provide access to data stores over the Net."

The Arizona Geographic Information Council (AGIC) is active and expanding, said Trobia. It includes federal, state, local and private-sector representatives, and just grew to 33 members. "They created a homeland security committee, and we're looking at implementing multiple nodes between public safety, emergency response, transportation and state land department doing two levels of things. The first is to create the baseline framework data and infrastructure to have an enterprise GIS so we can have that in place to address state public safety and health and welfare issues which would lead toward critical infrastructure security and homeland defense."


The Illinois Department of Transportation has been innovative in using GIS, said State CIO Mary Barber Reynolds. The agency is incorporating GIS into winter weather alerts, tourism applications and other initiatives.

Reynolds said the transportation agency is beginning to use crash analysis and traffic counts as an aid for distributing resources based on critical needs. The information is used internally and externally.

The state also is creating a suite of electronic services for truckers.

"It's part of the CVISN [Commercial Vehicle Information Systems and Networks] piece. We'll integrate it online and save them enormous amounts of time and energy," she said. "A unique set of state agencies is working together to assist the industry. Illinois is one of the largest trucking states in the country."


Kansas recently used GIS to present a $3.8 billion highway program to state lawmakers. Data, priorities and other factors were fed into the GIS system, said Kansas Chief Information Technology Architect Rick Miller. "The timeliness and the visual sense ... helped facilitate that process," he said. "You could sit there and look at spreadsheets till heck freezes over, and still not get a clear sense of the overall picture. That's the beauty of GIS."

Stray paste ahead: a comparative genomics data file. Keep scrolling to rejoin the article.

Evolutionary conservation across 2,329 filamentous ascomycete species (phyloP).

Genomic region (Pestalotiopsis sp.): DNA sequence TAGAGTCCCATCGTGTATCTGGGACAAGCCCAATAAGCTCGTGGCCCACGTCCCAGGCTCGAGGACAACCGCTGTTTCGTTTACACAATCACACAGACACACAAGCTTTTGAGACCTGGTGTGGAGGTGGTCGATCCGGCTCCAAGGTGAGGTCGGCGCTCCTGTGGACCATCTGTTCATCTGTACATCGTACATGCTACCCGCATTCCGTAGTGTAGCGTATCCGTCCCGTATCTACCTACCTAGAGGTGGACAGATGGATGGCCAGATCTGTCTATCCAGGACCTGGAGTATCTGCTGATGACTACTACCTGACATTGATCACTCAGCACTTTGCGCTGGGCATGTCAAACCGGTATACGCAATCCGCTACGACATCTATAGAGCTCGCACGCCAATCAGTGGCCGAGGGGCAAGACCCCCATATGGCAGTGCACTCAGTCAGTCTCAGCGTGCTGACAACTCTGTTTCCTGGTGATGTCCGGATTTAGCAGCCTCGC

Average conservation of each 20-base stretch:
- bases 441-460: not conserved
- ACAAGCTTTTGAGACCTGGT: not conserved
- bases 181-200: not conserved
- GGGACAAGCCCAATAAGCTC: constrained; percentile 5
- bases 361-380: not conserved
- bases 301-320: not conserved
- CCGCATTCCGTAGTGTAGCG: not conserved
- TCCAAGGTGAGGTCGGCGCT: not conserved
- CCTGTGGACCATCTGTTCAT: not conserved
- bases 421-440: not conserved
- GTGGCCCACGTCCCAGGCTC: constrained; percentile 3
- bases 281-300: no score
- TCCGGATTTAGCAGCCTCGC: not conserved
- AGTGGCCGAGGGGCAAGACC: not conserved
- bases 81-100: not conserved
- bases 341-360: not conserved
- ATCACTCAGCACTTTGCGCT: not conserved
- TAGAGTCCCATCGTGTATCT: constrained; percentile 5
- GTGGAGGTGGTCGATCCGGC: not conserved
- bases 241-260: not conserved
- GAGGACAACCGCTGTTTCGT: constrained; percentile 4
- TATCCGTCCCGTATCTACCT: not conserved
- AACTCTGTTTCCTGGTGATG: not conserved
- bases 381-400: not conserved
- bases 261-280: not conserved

Kelly Badenoch, assistant bureau chief of computer services, said GIS technology will be part of Kansas' 511 travel information system currently under development with North Dakota-based Meridian. "We're just getting started," she said. "It will bring information from road sensors, the National Weather Service, KanRoad [a road construction and detour reporting system] and from our maintenance people, and it will allow forecasts as you drive down the road. Now we have a 1-800 number that people can call and get roadway information, but I think the 511 system will replace that."

Kansas has had its GIS data clearinghouse on the Internet since 1994, and has a number of regional GIS activities under way as part of the state's participation in the MidAmerica GIS Consortium.

Education Category


"Arizona uses an ASP model for school technology," said Craig Stender, Arizona CIO. Partners in the Cox Education Network are Cox Business Services, LearningStation, Ensynch, ASSET and BearingPoint. This is statewide, every K-12 school, including 250 software titles. "The implementation is about halfway done," said Stender. Students have 10MB of storage space where they keep copies of their work. The cost is around $8 per student.


"The Illinois Century Network has been a huge project to provide access to K-12 and higher education, but also for libraries, museums, state and local government, and hospitals," said state CIO Mary Barber Reynolds, adding that the network has encouraged cooperation among public organizations.

"For example, we're finding collaborations between a hospital and a K-12 school - the school can't afford to hire a nurse, so they use the hospital as a resource," she said.

Besides serving as Illinois' CIO, Reynolds is a local school board member and the mother of three children, so she has a strong interest in education and technology.

"In the mid-1980s, Illinois passed a school report card law. Teachers had

Wayne Hanson  |  Senior Executive Editor, Center For Digital Government